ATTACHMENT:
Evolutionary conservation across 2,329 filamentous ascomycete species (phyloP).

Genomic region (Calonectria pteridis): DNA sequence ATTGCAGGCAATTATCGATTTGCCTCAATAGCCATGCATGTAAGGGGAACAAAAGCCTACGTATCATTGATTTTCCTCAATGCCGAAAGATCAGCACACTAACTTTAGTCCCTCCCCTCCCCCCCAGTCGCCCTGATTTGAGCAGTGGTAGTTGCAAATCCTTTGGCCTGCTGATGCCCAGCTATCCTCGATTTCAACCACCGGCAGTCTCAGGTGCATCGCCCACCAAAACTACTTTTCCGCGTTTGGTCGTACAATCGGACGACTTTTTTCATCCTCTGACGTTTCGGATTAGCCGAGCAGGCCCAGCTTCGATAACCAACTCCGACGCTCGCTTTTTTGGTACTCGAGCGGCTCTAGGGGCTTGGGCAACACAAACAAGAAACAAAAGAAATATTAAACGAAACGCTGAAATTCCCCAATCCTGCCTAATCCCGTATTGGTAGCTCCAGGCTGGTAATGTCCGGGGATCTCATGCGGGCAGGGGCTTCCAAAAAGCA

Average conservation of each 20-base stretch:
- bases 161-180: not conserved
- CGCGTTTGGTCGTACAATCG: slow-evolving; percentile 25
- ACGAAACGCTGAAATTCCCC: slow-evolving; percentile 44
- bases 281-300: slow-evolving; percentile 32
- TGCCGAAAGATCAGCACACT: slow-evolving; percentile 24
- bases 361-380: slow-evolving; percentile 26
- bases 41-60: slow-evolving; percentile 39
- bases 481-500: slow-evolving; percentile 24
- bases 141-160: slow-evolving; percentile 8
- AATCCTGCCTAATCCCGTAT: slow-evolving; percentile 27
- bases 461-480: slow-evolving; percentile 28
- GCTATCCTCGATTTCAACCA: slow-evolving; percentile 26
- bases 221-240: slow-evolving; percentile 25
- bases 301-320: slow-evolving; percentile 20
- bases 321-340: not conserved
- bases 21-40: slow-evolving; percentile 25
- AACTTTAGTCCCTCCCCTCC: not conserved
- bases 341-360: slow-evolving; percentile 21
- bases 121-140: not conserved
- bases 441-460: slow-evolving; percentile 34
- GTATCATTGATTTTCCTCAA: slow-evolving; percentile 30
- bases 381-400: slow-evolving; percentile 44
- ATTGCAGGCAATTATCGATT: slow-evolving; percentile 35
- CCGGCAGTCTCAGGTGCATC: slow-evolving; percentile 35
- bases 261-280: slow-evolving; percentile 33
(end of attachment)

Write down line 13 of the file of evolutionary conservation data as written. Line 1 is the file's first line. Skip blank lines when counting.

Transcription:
- AATCCTGCCTAATCCCGTAT: slow-evolving; percentile 27